One possible definition of a sound artist might be “someone in touch with, and gifted with the touch to reveal, the sonic culture of their time.”

 

In the beginning

Richard Banachowicz (he changed his name to Rik Rue) was born in Balmain in 1950, the son of a metal worker. His mother was a seamstress. Rik’s parents had emigrated to Australia in 1948, escaping the ruins of World War II. As a kid, he remembers the joys of tuning the dial of the family’s short wave radio as about the only hands-on musical experience that came his way. Except for the choir, his high school offered little in the way of musical sustenance.

As an adult, with the arrival of quality mobile cassette recording technology, Rik found a medium with which he could listen, learn and create with inquiring ears. Like a DIY 19th century explorer and anthropologist, he discovered and collected many of the sonic elements of Sydney (much of which was considered detritus) and revelled in the results. Armed first with Sony, then with Tascam machines, vari-speed, the use and misuse of a pause button, the intrepid sound artist went to work — unpaid work, that is.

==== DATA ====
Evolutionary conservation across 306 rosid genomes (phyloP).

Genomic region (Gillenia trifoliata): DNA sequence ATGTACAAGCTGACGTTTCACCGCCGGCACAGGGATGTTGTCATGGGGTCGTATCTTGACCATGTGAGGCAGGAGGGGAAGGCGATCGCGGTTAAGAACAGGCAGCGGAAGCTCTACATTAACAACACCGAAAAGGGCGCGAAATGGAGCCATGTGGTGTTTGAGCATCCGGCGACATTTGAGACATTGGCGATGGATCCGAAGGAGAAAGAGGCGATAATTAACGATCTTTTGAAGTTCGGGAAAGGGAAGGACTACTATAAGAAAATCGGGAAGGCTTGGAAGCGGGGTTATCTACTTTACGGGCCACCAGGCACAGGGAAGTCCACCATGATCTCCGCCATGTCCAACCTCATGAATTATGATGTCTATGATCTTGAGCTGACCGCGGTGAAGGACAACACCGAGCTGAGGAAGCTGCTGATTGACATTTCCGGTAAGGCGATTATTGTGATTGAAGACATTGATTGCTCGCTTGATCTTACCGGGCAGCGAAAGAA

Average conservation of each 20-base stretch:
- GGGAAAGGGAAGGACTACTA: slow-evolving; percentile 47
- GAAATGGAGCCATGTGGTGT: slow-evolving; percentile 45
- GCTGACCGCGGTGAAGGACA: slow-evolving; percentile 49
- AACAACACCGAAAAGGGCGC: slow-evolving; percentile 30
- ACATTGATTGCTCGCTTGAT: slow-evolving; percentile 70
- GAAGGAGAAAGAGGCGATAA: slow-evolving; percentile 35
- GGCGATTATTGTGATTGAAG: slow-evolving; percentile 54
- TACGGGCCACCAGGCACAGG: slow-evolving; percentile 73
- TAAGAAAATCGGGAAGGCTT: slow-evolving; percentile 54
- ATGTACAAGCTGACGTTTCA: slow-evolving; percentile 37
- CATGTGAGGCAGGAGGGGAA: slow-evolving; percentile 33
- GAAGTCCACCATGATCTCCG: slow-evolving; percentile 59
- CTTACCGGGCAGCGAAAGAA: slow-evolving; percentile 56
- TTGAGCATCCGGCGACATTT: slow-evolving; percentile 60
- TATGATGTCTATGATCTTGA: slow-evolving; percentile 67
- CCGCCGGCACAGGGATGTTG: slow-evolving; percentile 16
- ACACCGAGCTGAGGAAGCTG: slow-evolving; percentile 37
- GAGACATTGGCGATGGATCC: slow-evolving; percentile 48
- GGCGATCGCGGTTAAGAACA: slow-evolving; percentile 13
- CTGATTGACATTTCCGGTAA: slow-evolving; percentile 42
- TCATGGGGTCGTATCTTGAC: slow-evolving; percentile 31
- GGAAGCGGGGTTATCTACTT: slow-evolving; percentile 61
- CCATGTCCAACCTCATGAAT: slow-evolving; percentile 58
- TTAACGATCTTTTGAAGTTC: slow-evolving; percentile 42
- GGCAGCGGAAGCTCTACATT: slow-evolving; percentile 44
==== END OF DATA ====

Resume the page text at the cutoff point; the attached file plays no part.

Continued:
Rik earned his living in those years at Newton’s herbal pharmacy mixing potions of who knows what. Jim Denley, founder of The Machine for Making Sense, also remembers that pharmacy: “I would often go there to exchange cassettes and talk music in the aromatic back room. The conversation would get animated as we discussed recent performances, cassette releases, or general gossip. I often wondered how accurate the measurements of the potions were during these sessions.”

 

An other Sydney